12 September, 2008

Moving Back off the Web: From Virtual Reality to Alternate Reality

A lot has been said over the years regarding using games/Online Games to aid the learning of complex topics and skills. For example using Civilization III to help children develop an understanding of historial development of civilisations, or using Lord of the Rings online to aid understanding of narrative and it's development in different media.

Jane McGonigal spoke at the New Yorker conference about alternate reality/pervasive games, which can use the connecting power of the web to create Massively Multiplayer (Offline) Games. These are in some ways similar to role playing simulations that I've seen used in the past, but the emphasis is taken off role play - you play yourself in an imagined alternate reality. Looking at the example she spoke of, the game World Without Oil, it is difficult not to be impressed by the potential educational value.

In World Without Oil, instead of players playing an online game set in a virtual environment, they changed their own lives for 32 days, as they would have to if there was an oil shortage. This could be done without being based online but the fact it was, brought together 1800 people who were interested in doing this, created synergy. For example there are the videos that people made to develop this alternate reality, blogs where they shared experiences and ideas, and even personal interaction where people worked together to modify cars to run on biofuel.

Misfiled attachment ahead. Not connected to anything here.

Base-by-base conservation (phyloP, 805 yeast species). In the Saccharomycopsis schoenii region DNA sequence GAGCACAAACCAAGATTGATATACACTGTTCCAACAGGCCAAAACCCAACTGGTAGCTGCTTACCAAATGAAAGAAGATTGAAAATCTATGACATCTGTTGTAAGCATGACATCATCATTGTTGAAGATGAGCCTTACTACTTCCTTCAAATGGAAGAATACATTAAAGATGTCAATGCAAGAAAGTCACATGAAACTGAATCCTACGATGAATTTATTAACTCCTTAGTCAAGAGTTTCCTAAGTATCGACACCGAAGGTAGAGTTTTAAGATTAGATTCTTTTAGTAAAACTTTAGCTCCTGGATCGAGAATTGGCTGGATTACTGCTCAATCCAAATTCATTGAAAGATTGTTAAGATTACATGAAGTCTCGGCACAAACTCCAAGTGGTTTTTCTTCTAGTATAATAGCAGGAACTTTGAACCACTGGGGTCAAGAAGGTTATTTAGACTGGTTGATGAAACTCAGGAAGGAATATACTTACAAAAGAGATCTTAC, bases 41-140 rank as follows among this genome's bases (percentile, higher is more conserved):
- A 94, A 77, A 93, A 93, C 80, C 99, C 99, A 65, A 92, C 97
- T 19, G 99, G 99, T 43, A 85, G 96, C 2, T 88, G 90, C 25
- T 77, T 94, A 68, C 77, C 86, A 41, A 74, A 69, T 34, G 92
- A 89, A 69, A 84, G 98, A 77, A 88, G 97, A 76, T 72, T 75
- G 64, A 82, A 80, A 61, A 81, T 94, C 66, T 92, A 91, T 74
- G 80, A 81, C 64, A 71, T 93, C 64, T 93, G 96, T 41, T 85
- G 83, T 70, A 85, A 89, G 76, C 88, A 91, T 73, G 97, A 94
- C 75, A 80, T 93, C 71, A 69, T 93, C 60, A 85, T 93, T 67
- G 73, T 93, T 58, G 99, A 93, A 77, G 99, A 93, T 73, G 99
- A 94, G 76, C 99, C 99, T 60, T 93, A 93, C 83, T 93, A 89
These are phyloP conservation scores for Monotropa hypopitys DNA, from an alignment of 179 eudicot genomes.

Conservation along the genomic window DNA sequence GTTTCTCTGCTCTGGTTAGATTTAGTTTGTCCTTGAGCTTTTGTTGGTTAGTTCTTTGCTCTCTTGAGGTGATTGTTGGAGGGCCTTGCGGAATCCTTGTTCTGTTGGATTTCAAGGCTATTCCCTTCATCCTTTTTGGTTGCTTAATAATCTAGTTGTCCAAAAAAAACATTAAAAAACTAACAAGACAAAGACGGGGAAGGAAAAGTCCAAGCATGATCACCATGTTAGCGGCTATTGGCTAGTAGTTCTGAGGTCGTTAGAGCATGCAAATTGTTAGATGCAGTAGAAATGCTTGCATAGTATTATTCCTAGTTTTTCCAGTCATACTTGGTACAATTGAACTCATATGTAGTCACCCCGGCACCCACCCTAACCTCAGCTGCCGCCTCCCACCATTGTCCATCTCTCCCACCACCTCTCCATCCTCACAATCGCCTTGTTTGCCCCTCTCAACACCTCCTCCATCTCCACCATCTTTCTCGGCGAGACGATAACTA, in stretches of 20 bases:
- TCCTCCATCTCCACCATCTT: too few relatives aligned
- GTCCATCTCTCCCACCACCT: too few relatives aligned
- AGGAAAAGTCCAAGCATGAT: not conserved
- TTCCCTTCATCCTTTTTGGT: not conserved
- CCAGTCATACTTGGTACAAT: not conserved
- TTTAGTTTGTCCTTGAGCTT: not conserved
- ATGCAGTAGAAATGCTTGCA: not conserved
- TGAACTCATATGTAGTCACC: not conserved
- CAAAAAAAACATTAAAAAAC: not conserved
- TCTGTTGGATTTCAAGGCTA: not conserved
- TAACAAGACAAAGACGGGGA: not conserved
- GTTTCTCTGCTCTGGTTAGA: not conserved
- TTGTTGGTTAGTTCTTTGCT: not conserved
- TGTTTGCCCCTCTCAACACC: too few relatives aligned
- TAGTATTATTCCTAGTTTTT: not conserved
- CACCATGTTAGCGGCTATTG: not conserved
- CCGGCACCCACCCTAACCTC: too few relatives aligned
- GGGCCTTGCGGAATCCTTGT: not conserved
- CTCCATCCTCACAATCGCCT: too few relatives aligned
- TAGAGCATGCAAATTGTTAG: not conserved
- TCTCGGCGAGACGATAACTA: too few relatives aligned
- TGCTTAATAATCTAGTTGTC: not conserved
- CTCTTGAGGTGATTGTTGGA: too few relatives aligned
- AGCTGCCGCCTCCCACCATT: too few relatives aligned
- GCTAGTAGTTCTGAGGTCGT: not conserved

Where would it be appropriate to get our students involved in things like this? Is there scholarly value in them? Do they have a place in Higher Education?



Anonymous said...
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***** said...
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***** said...

Yeah, there is a place. I would say that the logical place for educators to begin is to train themselves and students in the arts of democratic discussion building. This would include practical projects in discussion modes and forms (practice in each of the three modes and their respective forms) to the end that a group can discuss, deliberate and decide through a complete democratic decision making process.

This can be developed into some very fun and interesting online games that could have the greatest impact upon student's and teacher's online experiences.

Facilitating Online Communities

Peter Beaumont said...

Stephen Greer's paper [http://www.intellectbooks.co.uk/journals/view-Article,id=10663/] [EHU Library link = http://library.edgehill.ac.uk:80/record=b1188993~S7] explores a couple of these games from the perspective of them challenging how we think about political theater and performing arts.